regarded governors with suspicion and looked upon the legislatures as guardians of their liberty. Therefore governors were granted little power in the early constitutions. In addressing the Federal Constitutional Convention of 1787 Madison said, “The executives of the States are in general little more than ciphers; the legislatures are omnipotent.”
However, the public have gradually lost confidence in their State legislatures because the character of the legislators has deteriorated. This is due to the fact that the States extended suffrage more rapidly than they educated the voters in the proper use of the ballot. Prejudice against governors has disappeared, and it is realized that it is easier to elect one honest and efficient leader who can be held responsible to the people than it is to elect numerous responsible legislators.
So, recently the governors have been regarded as the guardians of the people's liberty. Such governors as Roosevelt and Hughes of New York, LaFollette of Wisconsin, and Woodrow Wilson of New Jersey, have exalted the office of governor in the public mind; and constitutional changes have increased the legal powers of the occupant.
172. The Governors’ Powers. The powers of a governor are usually classified under three heads : (1) executive powers, such as appointing officers and seeing that the civil and criminal laws of the State are enforced ; (2) legislative powers, such as sending messages to the legislature and vetoing objectionable laws; and (3) judicial powers, such as pardoning persons convicted of crime.
173. Executive Powers of the Governor. - A State constitution almost invariably provides that the governor shall take care that the laws of the State are faithfully executed, but to him is never given power for the performance of this duty as is given to the President of the United States. (See Sec. 63.)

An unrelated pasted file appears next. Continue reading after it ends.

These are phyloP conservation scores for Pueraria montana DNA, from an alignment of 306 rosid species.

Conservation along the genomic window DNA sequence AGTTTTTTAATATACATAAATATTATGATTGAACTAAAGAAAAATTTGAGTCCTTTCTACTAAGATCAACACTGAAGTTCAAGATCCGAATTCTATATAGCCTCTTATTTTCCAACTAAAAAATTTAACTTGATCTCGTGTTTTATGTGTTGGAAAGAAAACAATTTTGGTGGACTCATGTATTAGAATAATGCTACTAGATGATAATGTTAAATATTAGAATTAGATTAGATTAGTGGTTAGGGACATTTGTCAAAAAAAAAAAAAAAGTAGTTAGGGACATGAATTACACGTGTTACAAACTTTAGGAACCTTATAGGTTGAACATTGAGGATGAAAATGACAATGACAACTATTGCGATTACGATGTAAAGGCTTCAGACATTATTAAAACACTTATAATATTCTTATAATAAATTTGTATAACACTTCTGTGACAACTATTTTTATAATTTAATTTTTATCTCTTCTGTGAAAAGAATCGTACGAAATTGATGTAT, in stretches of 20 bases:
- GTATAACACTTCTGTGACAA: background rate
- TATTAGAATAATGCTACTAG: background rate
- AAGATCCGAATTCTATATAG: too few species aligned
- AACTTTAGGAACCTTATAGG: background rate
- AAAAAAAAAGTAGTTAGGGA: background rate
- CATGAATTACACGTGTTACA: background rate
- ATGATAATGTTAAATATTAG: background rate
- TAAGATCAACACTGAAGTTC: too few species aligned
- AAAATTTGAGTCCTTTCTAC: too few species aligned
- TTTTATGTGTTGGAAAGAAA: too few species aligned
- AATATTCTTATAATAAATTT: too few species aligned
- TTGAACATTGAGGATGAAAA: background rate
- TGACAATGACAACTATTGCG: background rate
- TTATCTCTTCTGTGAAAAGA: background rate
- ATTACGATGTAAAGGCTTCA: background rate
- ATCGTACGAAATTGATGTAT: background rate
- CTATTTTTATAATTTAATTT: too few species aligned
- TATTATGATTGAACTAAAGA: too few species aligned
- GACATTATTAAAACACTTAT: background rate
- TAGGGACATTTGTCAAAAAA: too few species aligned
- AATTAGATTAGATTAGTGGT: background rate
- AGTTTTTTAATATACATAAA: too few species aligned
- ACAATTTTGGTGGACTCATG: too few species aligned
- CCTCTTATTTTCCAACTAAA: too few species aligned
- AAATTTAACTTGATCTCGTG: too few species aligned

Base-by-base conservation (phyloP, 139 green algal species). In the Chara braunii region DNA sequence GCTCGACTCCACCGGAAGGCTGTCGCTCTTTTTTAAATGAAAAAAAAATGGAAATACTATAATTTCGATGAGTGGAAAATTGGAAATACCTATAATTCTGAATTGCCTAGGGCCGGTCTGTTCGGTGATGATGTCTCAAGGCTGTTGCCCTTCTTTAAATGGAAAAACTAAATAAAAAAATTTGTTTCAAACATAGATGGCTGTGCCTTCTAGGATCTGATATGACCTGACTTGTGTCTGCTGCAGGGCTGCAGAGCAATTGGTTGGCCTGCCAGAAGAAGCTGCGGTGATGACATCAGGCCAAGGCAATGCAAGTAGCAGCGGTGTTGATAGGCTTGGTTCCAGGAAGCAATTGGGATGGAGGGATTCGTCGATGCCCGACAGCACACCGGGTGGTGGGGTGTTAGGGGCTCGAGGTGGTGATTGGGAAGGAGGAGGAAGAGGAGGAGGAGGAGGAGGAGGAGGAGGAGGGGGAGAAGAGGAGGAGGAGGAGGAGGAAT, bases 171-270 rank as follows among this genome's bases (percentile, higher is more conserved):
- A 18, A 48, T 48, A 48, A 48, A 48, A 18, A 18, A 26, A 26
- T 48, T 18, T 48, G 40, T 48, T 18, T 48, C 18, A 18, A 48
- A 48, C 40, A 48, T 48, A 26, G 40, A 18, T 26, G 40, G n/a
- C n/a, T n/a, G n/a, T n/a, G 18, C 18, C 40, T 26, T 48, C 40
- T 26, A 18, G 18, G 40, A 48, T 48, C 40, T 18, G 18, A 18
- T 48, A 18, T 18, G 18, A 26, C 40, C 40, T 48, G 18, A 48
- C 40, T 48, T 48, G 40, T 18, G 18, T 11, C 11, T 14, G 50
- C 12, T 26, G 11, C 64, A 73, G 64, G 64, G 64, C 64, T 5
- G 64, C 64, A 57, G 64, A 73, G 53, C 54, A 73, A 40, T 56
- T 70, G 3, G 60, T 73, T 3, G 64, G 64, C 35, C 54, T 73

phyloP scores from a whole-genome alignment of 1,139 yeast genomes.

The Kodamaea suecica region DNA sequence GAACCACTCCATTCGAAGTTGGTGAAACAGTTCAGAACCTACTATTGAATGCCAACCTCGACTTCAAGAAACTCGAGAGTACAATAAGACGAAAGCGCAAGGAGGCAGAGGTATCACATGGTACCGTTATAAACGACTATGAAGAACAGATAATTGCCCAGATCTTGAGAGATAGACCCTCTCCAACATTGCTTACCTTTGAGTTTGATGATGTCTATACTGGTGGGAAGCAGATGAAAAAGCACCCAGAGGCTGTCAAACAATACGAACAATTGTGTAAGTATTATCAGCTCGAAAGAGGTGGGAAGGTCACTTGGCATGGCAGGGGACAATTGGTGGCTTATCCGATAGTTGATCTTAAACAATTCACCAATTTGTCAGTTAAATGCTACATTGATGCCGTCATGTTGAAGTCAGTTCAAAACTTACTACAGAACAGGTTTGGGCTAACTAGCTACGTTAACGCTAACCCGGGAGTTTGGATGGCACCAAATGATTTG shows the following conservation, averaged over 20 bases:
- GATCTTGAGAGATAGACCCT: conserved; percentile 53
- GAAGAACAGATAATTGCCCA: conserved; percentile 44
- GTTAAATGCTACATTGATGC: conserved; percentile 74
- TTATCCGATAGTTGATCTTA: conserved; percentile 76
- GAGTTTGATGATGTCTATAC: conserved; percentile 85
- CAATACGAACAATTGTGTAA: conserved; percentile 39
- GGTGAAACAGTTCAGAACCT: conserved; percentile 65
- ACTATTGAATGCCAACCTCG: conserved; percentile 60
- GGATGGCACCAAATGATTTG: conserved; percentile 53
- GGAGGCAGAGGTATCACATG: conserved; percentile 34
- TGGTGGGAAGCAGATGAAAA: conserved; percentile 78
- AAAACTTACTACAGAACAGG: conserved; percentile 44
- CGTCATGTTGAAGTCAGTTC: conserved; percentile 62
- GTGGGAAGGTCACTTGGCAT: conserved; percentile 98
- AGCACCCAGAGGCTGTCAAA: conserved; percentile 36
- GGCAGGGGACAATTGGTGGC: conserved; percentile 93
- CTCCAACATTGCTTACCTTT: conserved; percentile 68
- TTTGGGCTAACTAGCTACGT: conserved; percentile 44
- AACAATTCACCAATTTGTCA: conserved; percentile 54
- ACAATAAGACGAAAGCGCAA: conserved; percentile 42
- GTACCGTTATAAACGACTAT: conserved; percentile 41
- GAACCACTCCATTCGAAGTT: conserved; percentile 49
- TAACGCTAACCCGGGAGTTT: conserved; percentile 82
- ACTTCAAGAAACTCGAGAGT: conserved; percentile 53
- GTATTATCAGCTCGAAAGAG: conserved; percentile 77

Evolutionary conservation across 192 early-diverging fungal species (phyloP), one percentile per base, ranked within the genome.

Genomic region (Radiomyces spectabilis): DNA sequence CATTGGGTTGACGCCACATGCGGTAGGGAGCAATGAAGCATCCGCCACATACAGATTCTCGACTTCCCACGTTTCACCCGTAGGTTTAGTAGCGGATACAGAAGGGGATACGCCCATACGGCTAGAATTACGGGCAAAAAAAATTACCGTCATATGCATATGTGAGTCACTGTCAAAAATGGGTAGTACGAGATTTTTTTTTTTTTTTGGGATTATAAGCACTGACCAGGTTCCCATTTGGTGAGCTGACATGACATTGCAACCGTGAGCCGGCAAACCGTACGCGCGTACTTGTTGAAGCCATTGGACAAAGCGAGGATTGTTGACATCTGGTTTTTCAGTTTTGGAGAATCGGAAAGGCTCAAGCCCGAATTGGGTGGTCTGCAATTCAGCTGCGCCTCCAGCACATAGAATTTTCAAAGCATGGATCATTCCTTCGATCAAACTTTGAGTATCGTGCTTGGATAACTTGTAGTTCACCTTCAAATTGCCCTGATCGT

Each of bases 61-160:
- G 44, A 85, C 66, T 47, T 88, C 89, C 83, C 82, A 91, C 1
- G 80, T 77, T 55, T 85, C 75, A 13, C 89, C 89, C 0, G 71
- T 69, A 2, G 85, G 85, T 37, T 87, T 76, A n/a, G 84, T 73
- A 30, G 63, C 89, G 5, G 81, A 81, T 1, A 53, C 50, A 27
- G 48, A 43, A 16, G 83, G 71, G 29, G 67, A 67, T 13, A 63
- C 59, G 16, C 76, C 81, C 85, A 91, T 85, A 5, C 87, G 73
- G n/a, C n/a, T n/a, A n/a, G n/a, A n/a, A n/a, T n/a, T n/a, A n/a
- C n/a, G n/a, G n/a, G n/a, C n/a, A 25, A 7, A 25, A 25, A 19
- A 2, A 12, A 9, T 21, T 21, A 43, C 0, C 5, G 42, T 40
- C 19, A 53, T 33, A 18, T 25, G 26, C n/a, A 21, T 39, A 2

Practically all of the most important State officers, such as the secretary of state, attorney general, auditor, and treasurer are elected by the people. Judges are elected by the people in most States. Sheriffs and state's attorneys are elected by the people with few exceptions. Thus, the governor is merely one of a number of officers whom the people elect to enforce the laws, and if the other officers do not perform their duties in an efficient and honest manner the governor is often helpless.
A story is told of a sheriff who permitted a prisoner to be taken from his jail and lynched. The governor wrote a letter to the sheriff reprimanding him for his neglect of duty. The sheriff promptly replied by telling the governor to mind his own business; that he was responsible to the people of his county who had elected him and to nobody else. According to the law of his State the sheriff was right. It may be said that a governor is the captain of a Ship of
Underwood & Underwood, N.Y. State which is navi
A MOUNTED SQUAD OF PENNSYLVANIA
STATE POLICE. gated by a crew that he does not select, and over which he has few powers of command.
As commander-in-chief of the State militia the governor has a real power. When a riot occurs, when a prisoner is in danger of being lynched, or when a strike cannot be handled by local officers the governor may call out the militia.
State Police. — A few of the States have regular State police. For example, the governor of Massachusetts has a small body of State police to assist him in the enforcement of the State laws. It acts as a detective force to aid in the suppression of disorder and in the enforcement of criminal laws. It also per